In an alternative attachment of the bass reflex tube, the tube is mounted with a rear-facing mounting flange on the installation surface, with one or more openings providing a connection with the enclosed air volume. The opening in the sound panel should be larger than the tube diameter so that an annular gap remains after the tube is inserted. However, the gap should preferably be sealed airtight, for example, with a thin foil, without transmitting oscillations and without blocking the bending oscillations of the sound panel. The opening can in the sound panel can also be pre-stamped without being sealed off, so that the user can insert the tube if desired.
 The panel loudspeakers may have the same impedance and are preferably connected in form of a bridge network. The bridge network is designed so that the electric impedance of the entire system is preferably in the range of the impedance of typical commercial loudspeakers (for example, 4 to 8 Ohm).
 Further features and advantages of the present invention will be apparent from the following description of preferred embodiments and from the claims.
 The following figures depict certain illustrative embodiments of the invention in which like reference numerals refer to like elements. These depicted embodiments are to be understood as illustrative of the invention and not as limiting in any way.
FIG. 1 shows a first embodiment of a flat panel loudspeaker arrangement according to the invention in a typical application,
FIG. 2 shows a second embodiment of a flat panel loudspeaker arrangement according to the invention in a typical application,
FIG. 3 shows the flat panel loudspeaker arrangement of the invention adapted for transport,
FIG. 4 shows an individual panel loudspeaker for a flat panel loudspeaker arrangement according to the invention,
FIG. 5 shows different spacer profiles for a panel loudspeaker for a flat panel loudspeaker arrangement according to the invention,
FIG. 6 shows a floating bass reflex tube for a flat panel loudspeaker arrangement according to the invention, and
FIG. 7 shows a wiring diagram of individual panel loudspeakers for a flat panel loudspeaker arrangement according to the invention.
 According to one aspect of a flat panel loudspeaker according to the invention, the flat panel loudspeaker can be easily attached by taking advantage of the stability of the available mounting surfaces, for example the walls of a building, a room and the like. According to another aspect, logistical problems can be easily overcome, such as adequately handling a loudspeaker that has the size of a wall and is made of breakable materials during production, transport and installation. FIGS. 1 and 2 show typical applications in a schematically illustrated auditorium 1, such as a living room, a studio, an office, a music hall and the like. In the embodiment of FIG. 1, a wall of the auditorium 1 is completely covered by a flat panel loudspeaker arrangement operating as a wall radiator system 2. In the embodiment of FIG. 2, a wall radiator system 4 only covers a portion of a wall. In both embodiments, the wall radiator systems 2 and 4, respectively, are subdivided into individual wall radiator elements 3. The wall radiator system 2 is constructed of sixteen wall radiator elements 3, whereas the wall radiator system 4 is constructed of four individual wall radiator elements 3. The seams between the individual wall radiator elements 3 of the wall radiator systems 2 and 4 can be designed so that they are invisible after installation.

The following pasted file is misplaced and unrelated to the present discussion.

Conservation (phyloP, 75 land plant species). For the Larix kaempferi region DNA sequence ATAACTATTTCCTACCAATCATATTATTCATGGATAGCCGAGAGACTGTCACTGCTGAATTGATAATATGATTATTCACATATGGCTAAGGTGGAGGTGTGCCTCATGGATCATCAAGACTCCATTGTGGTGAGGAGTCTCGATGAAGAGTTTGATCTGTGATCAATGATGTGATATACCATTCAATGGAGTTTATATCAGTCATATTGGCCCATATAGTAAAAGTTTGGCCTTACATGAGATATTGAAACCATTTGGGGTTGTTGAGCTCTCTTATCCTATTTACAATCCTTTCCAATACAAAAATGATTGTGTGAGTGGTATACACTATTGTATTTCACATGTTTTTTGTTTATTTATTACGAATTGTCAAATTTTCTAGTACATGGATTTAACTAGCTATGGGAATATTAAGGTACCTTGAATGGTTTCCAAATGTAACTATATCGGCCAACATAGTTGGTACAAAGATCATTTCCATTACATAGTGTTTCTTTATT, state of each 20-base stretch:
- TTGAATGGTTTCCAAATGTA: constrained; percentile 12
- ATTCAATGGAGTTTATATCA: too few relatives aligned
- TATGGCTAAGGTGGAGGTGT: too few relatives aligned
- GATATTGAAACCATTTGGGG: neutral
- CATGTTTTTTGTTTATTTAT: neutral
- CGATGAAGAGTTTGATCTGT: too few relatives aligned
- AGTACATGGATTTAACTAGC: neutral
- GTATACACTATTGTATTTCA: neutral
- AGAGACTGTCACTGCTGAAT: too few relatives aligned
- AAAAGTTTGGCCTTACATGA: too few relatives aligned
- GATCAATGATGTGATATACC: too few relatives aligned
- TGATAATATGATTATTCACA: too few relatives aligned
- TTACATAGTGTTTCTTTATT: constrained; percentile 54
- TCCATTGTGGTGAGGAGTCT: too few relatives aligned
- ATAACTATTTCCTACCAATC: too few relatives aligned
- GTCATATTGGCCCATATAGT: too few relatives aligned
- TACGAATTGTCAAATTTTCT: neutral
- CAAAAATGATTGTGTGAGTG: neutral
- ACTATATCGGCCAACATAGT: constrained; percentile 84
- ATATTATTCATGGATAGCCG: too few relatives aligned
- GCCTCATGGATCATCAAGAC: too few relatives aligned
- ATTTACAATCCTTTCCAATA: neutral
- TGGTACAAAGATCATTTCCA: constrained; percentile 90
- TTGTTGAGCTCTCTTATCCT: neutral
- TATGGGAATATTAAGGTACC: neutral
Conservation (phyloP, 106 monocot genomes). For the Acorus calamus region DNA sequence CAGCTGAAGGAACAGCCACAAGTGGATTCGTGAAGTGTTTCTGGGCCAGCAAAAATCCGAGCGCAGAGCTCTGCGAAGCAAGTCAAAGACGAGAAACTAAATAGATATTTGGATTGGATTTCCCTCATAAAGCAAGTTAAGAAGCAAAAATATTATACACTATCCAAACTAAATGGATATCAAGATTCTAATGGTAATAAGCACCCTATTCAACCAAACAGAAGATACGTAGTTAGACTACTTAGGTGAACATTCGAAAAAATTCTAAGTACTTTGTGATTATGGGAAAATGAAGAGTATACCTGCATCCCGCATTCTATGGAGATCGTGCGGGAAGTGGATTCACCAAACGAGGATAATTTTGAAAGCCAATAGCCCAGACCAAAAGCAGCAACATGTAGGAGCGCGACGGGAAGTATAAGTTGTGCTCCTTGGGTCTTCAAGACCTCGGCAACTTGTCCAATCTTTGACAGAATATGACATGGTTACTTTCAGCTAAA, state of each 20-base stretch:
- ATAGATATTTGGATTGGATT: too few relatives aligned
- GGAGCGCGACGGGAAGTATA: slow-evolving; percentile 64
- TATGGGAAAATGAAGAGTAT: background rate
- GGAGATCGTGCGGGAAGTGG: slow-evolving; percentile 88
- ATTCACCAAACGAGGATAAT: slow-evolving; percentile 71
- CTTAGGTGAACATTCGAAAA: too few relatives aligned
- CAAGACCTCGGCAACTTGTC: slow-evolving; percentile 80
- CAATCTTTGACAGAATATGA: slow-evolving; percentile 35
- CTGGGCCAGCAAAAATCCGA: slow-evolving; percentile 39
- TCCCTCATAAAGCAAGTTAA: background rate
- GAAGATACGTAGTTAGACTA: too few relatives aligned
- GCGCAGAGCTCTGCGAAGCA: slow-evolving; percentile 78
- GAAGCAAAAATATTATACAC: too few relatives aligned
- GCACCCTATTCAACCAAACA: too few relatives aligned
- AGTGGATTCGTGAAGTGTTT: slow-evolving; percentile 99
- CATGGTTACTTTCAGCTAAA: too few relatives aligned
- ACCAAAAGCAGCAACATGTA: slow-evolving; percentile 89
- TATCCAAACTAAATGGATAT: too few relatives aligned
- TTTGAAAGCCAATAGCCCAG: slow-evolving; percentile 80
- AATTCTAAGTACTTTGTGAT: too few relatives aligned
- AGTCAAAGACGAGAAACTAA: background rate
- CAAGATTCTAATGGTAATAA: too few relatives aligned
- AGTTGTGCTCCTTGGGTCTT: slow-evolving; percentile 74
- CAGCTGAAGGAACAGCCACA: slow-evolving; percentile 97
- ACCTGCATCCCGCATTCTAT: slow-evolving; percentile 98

FIG. 3 shows the logistical problems associated with a flat panel loudspeaker arrangement of the invention. Since a complete wall radiator system 5 is difficult to transport and to install, the flat panel loudspeaker arrangement of the invention is subdivided into the individual wall radiator elements 3 which can be, for example, assembled (6) into a stack 8 or manufactured in form of juxtaposed wall radiator webs 9 and transported (7).
FIG. 4 shows a top view 10 and a perspective view 11 of a wall radiator element (similar to a “tile”) without revealing details. An enlarged, more detailed perspective view 12 of the wall radiator element also shows a multi-resonance sound panel 13 and support devices 14 (spacer profile). The multi-resonance sound panel has low damping and is self-supported (for example, by a support device 14 formed as support feet and located at the comers of the multi-resonance sound panel 13). The multi-resonance sound panel 13 is made of a hard, almost brittle material which provides overall the highest possible bending stiffness at the lowest possible mass coverage. In the exemplary embodiment, expanded foam panels (with or without cover layers) or honeycomb sandwich panels are used. When honeycomb sandwich panels with a rear cover layer 15, a core 16 and a front cover layer 17 are used, the cover layer material should have the highest possible dilatational wave velocity, whereas the core material should have the lowest possible average density in combination with the highest possible average shear module. The illustrated arrangement together with the drivers 18, which can be mounted on or inserted in the rear surface of the multi-resonance sound panel 13, represents a complete multi-resonance loudspeaker.